House Bill 739 sponsored by Lake Ozark Republican Rocky Miller would require full disclosure between districts about former employees, and require a district to contact any district or charter school a person previously worked for, for background information.

Cara Gerdiman, Executive Director of Kids Harbor Child Advocacy Center, said with such requirements not already in place, some abusers are able to impact more children’s lives before being caught.

“Kids are put at risk and there’s lifetime consequences for that, ranging from mental health issues to medical issues to just their well-being, and the trauma that they’ve experienced,” said Gerdiman.

Jessica Seitz with Missouri KidsFirst told the House Committee on Elementary and Secondary Education the bill would be another positive step toward protecting children in Missouri schools.

“According to a 2010 GAO report, on average a teacher offender will be passed to three different districts before being stopped,” said Seitz.

The bill would add 2.5 hours of training focused on sexual harassment to what is required of new school board members.  Returning school board members would be required to take at least one hour of refresher training annually.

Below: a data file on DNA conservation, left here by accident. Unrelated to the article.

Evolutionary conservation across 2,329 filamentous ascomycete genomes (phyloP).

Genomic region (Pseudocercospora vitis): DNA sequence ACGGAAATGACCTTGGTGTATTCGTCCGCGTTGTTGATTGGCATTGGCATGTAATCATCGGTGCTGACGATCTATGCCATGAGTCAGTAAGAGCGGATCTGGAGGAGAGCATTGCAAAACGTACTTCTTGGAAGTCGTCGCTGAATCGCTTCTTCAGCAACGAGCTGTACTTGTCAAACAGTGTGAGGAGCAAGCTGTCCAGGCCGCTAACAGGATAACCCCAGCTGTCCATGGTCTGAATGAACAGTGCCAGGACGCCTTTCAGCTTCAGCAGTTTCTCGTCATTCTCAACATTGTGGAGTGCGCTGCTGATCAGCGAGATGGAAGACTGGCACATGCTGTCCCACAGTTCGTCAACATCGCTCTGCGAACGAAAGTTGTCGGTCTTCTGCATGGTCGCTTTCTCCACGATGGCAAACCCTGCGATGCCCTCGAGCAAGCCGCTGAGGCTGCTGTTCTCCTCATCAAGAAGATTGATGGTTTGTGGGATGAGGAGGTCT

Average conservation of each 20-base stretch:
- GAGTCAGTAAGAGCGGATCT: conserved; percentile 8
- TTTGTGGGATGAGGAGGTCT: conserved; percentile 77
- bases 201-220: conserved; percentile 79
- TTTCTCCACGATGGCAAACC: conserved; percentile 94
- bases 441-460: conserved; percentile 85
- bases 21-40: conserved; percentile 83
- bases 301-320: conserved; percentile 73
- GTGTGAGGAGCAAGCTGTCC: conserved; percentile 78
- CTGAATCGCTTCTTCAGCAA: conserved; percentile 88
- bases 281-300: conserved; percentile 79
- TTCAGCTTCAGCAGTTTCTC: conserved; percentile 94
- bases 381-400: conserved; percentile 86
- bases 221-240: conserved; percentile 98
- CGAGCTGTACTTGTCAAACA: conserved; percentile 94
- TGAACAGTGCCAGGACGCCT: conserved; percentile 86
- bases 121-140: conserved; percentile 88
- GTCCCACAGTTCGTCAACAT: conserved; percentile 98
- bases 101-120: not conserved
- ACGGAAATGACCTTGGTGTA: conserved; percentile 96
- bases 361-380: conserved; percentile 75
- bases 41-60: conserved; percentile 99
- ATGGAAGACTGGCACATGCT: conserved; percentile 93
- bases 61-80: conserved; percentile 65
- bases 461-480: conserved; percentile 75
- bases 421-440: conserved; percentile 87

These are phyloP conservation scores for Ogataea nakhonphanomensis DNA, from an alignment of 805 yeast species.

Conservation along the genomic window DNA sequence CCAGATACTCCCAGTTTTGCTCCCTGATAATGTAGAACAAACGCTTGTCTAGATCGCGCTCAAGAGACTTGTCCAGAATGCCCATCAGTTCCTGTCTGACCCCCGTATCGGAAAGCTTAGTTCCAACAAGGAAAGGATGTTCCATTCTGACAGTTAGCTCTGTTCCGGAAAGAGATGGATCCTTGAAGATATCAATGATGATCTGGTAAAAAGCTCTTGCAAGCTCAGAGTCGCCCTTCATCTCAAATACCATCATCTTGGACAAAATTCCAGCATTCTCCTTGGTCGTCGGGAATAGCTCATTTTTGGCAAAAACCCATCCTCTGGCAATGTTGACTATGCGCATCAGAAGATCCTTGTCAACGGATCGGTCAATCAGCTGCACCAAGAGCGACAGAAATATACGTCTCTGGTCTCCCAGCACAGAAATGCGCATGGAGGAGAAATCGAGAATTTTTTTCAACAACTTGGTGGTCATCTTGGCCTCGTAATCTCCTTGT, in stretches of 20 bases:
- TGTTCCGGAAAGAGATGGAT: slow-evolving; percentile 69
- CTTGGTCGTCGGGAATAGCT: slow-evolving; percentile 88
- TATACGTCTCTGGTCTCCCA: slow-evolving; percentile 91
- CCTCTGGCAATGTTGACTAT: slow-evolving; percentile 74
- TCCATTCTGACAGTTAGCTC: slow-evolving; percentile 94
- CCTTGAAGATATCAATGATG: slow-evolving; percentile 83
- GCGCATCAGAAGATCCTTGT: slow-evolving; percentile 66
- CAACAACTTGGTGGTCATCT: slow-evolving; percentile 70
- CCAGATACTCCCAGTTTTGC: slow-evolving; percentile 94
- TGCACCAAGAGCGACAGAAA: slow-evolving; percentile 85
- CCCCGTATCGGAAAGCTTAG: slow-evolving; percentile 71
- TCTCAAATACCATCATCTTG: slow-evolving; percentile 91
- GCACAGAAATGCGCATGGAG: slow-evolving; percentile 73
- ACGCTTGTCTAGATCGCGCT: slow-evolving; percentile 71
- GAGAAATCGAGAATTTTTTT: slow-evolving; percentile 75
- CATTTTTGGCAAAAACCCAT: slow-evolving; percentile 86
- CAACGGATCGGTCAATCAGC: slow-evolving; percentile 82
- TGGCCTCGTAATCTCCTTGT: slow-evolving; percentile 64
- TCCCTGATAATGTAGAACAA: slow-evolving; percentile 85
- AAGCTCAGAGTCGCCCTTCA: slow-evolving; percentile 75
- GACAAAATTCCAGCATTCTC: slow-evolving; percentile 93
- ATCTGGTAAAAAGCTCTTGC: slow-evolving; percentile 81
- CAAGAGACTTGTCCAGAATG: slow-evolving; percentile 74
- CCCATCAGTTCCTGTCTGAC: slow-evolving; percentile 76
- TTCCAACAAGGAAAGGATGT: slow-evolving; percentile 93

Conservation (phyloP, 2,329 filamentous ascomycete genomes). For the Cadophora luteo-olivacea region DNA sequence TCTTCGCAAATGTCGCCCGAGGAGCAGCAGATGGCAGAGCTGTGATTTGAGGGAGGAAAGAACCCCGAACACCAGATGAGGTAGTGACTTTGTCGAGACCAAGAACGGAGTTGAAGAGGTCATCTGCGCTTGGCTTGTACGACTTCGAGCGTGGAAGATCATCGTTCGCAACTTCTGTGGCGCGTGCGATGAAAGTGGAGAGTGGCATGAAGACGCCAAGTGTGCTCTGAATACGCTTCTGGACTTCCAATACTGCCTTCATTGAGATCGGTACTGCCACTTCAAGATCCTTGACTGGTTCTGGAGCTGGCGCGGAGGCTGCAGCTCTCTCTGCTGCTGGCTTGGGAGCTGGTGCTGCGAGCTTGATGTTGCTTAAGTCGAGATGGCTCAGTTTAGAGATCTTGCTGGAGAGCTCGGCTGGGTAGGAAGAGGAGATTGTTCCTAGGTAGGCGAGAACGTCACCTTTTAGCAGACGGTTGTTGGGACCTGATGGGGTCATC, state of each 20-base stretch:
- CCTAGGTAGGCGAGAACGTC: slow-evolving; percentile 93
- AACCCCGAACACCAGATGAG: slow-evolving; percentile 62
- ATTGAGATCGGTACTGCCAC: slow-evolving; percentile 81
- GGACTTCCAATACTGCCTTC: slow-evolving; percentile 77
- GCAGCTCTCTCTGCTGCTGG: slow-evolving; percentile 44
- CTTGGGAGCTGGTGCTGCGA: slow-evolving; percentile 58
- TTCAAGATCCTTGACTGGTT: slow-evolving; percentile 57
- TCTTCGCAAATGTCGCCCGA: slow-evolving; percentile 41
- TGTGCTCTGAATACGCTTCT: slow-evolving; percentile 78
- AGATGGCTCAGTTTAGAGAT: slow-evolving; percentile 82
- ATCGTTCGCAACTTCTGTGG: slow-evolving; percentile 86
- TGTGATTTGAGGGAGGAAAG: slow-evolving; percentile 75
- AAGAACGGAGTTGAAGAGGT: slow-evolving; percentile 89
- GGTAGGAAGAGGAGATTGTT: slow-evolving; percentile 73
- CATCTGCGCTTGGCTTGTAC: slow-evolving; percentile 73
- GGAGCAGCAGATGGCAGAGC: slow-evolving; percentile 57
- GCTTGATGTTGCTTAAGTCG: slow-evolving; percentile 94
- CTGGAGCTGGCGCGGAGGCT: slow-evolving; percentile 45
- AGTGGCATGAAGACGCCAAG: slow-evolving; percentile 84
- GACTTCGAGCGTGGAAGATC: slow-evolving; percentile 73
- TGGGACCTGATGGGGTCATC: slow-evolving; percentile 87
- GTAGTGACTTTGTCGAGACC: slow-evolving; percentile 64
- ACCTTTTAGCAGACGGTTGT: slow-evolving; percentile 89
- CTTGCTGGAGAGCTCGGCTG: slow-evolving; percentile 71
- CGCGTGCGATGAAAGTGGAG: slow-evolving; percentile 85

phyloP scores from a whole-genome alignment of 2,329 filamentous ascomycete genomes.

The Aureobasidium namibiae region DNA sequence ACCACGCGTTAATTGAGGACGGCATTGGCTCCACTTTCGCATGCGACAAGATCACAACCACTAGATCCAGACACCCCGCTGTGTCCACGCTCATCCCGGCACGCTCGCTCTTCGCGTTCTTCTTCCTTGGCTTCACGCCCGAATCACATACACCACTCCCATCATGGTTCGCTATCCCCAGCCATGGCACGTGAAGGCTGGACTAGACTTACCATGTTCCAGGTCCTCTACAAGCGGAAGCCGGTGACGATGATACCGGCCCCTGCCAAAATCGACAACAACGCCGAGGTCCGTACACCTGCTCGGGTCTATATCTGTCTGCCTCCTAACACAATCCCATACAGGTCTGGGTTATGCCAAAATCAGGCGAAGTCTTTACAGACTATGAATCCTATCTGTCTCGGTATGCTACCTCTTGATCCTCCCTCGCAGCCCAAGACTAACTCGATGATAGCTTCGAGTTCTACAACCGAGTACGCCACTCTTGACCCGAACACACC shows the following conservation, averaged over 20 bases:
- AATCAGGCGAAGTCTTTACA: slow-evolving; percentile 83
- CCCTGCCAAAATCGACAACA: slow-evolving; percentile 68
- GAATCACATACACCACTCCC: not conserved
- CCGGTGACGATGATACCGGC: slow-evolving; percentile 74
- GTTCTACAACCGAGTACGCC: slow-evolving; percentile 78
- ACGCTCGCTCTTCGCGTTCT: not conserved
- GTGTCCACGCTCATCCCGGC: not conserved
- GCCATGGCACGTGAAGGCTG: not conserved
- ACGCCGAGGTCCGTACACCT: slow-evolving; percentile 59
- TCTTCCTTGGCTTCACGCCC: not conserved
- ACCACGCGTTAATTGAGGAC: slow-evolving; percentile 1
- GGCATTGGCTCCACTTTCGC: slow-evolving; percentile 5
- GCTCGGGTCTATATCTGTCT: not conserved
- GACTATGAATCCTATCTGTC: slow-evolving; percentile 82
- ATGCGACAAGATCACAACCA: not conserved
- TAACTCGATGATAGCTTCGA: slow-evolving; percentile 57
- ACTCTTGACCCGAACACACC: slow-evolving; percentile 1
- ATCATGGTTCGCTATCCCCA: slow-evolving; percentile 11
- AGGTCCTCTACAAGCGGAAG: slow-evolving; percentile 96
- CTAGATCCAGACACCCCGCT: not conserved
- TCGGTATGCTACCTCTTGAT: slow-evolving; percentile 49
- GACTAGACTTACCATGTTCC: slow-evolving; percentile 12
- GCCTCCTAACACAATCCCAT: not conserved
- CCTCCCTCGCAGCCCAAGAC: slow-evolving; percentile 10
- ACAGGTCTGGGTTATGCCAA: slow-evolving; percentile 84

Seitz said that increased training is one of the most important pieces of HB 739.

“Every organization that serves children, and particularly schools, must operate under the assumption that some people who sexually abuse children may work for them,” said Seitz.  “Organizations that serve children have an obligation to create an environment that is inhospitable to sexual abuse.  These environments must be nurtured from the top with leaders, such as the school board, who understand the risks and actively work to train staff and volunteers, and institute child protection policies.”